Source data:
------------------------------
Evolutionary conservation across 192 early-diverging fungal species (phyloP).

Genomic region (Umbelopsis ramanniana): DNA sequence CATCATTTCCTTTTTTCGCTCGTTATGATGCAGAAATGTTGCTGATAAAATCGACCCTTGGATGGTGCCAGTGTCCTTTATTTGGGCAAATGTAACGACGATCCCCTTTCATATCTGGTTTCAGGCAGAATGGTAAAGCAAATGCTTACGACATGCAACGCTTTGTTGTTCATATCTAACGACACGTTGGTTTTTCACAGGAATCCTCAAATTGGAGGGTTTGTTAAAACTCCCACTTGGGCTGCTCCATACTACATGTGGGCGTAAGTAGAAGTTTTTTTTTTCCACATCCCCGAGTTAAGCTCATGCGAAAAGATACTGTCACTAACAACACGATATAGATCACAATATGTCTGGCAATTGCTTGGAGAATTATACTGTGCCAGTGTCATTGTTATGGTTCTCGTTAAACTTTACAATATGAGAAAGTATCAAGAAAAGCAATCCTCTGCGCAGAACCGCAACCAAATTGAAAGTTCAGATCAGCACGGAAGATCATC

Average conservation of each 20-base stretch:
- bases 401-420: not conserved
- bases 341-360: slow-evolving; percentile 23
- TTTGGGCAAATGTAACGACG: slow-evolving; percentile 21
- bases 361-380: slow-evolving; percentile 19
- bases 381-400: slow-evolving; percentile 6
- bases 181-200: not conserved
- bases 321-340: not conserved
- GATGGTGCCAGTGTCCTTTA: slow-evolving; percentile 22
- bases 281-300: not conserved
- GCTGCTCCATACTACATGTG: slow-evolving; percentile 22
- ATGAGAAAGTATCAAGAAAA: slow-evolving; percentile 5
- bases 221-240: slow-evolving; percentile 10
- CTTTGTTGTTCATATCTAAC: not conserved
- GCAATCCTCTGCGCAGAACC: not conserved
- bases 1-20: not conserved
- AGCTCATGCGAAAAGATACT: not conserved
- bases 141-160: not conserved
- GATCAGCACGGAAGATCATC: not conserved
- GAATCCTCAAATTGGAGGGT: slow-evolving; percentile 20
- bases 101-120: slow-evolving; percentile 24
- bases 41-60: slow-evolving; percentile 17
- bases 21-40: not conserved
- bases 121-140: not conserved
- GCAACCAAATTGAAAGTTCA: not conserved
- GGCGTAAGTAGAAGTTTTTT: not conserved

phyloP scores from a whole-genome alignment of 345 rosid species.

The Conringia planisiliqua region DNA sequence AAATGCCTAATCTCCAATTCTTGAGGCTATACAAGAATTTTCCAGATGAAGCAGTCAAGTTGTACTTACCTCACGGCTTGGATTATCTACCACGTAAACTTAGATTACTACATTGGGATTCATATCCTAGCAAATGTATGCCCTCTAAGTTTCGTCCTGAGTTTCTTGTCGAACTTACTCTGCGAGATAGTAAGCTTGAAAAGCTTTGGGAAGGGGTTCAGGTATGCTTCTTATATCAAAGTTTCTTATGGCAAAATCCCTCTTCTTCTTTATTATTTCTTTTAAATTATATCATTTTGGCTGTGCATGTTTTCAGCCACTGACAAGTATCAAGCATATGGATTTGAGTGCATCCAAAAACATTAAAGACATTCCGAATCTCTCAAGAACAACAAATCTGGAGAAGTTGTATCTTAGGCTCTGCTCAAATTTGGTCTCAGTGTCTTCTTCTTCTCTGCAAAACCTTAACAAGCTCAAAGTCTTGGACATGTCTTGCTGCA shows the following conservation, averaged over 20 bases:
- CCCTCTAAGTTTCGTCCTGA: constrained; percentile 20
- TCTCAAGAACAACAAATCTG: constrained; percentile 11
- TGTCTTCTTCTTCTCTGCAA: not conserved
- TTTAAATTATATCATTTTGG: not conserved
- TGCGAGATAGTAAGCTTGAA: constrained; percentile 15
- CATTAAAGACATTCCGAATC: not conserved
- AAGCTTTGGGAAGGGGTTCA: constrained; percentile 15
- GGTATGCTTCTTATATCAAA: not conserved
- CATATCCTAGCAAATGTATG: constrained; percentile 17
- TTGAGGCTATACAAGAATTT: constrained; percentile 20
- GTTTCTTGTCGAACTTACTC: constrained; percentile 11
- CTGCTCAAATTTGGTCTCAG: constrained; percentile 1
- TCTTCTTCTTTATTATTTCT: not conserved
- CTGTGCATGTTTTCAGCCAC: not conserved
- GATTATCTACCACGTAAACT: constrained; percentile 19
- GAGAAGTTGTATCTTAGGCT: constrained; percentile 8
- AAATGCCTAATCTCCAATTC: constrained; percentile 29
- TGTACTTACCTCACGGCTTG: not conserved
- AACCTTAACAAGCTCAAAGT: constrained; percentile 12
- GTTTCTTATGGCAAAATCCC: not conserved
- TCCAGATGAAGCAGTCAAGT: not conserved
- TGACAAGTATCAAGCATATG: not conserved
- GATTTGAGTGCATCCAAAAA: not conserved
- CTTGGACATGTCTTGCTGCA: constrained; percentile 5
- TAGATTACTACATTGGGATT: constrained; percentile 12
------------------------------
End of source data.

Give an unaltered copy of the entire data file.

Evolutionary conservation across 192 early-diverging fungal species (phyloP).

Genomic region (Umbelopsis ramanniana): DNA sequence CATCATTTCCTTTTTTCGCTCGTTATGATGCAGAAATGTTGCTGATAAAATCGACCCTTGGATGGTGCCAGTGTCCTTTATTTGGGCAAATGTAACGACGATCCCCTTTCATATCTGGTTTCAGGCAGAATGGTAAAGCAAATGCTTACGACATGCAACGCTTTGTTGTTCATATCTAACGACACGTTGGTTTTTCACAGGAATCCTCAAATTGGAGGGTTTGTTAAAACTCCCACTTGGGCTGCTCCATACTACATGTGGGCGTAAGTAGAAGTTTTTTTTTTCCACATCCCCGAGTTAAGCTCATGCGAAAAGATACTGTCACTAACAACACGATATAGATCACAATATGTCTGGCAATTGCTTGGAGAATTATACTGTGCCAGTGTCATTGTTATGGTTCTCGTTAAACTTTACAATATGAGAAAGTATCAAGAAAAGCAATCCTCTGCGCAGAACCGCAACCAAATTGAAAGTTCAGATCAGCACGGAAGATCATC

Average conservation of each 20-base stretch:
- bases 401-420: not conserved
- bases 341-360: slow-evolving; percentile 23
- TTTGGGCAAATGTAACGACG: slow-evolving; percentile 21
- bases 361-380: slow-evolving; percentile 19
- bases 381-400: slow-evolving; percentile 6
- bases 181-200: not conserved
- bases 321-340: not conserved
- GATGGTGCCAGTGTCCTTTA: slow-evolving; percentile 22
- bases 281-300: not conserved
- GCTGCTCCATACTACATGTG: slow-evolving; percentile 22
- ATGAGAAAGTATCAAGAAAA: slow-evolving; percentile 5
- bases 221-240: slow-evolving; percentile 10
- CTTTGTTGTTCATATCTAAC: not conserved
- GCAATCCTCTGCGCAGAACC: not conserved
- bases 1-20: not conserved
- AGCTCATGCGAAAAGATACT: not conserved
- bases 141-160: not conserved
- GATCAGCACGGAAGATCATC: not conserved
- GAATCCTCAAATTGGAGGGT: slow-evolving; percentile 20
- bases 101-120: slow-evolving; percentile 24
- bases 41-60: slow-evolving; percentile 17
- bases 21-40: not conserved
- bases 121-140: not conserved
- GCAACCAAATTGAAAGTTCA: not conserved
- GGCGTAAGTAGAAGTTTTTT: not conserved

phyloP scores from a whole-genome alignment of 345 rosid species.

The Conringia planisiliqua region DNA sequence AAATGCCTAATCTCCAATTCTTGAGGCTATACAAGAATTTTCCAGATGAAGCAGTCAAGTTGTACTTACCTCACGGCTTGGATTATCTACCACGTAAACTTAGATTACTACATTGGGATTCATATCCTAGCAAATGTATGCCCTCTAAGTTTCGTCCTGAGTTTCTTGTCGAACTTACTCTGCGAGATAGTAAGCTTGAAAAGCTTTGGGAAGGGGTTCAGGTATGCTTCTTATATCAAAGTTTCTTATGGCAAAATCCCTCTTCTTCTTTATTATTTCTTTTAAATTATATCATTTTGGCTGTGCATGTTTTCAGCCACTGACAAGTATCAAGCATATGGATTTGAGTGCATCCAAAAACATTAAAGACATTCCGAATCTCTCAAGAACAACAAATCTGGAGAAGTTGTATCTTAGGCTCTGCTCAAATTTGGTCTCAGTGTCTTCTTCTTCTCTGCAAAACCTTAACAAGCTCAAAGTCTTGGACATGTCTTGCTGCA shows the following conservation, averaged over 20 bases:
- CCCTCTAAGTTTCGTCCTGA: constrained; percentile 20
- TCTCAAGAACAACAAATCTG: constrained; percentile 11
- TGTCTTCTTCTTCTCTGCAA: not conserved
- TTTAAATTATATCATTTTGG: not conserved
- TGCGAGATAGTAAGCTTGAA: constrained; percentile 15
- CATTAAAGACATTCCGAATC: not conserved
- AAGCTTTGGGAAGGGGTTCA: constrained; percentile 15
- GGTATGCTTCTTATATCAAA: not conserved
- CATATCCTAGCAAATGTATG: constrained; percentile 17
- TTGAGGCTATACAAGAATTT: constrained; percentile 20
- GTTTCTTGTCGAACTTACTC: constrained; percentile 11
- CTGCTCAAATTTGGTCTCAG: constrained; percentile 1
- TCTTCTTCTTTATTATTTCT: not conserved
- CTGTGCATGTTTTCAGCCAC: not conserved
- GATTATCTACCACGTAAACT: constrained; percentile 19
- GAGAAGTTGTATCTTAGGCT: constrained; percentile 8
- AAATGCCTAATCTCCAATTC: constrained; percentile 29
- TGTACTTACCTCACGGCTTG: not conserved
- AACCTTAACAAGCTCAAAGT: constrained; percentile 12
- GTTTCTTATGGCAAAATCCC: not conserved
- TCCAGATGAAGCAGTCAAGT: not conserved
- TGACAAGTATCAAGCATATG: not conserved
- GATTTGAGTGCATCCAAAAA: not conserved
- CTTGGACATGTCTTGCTGCA: constrained; percentile 5
- TAGATTACTACATTGGGATT: constrained; percentile 12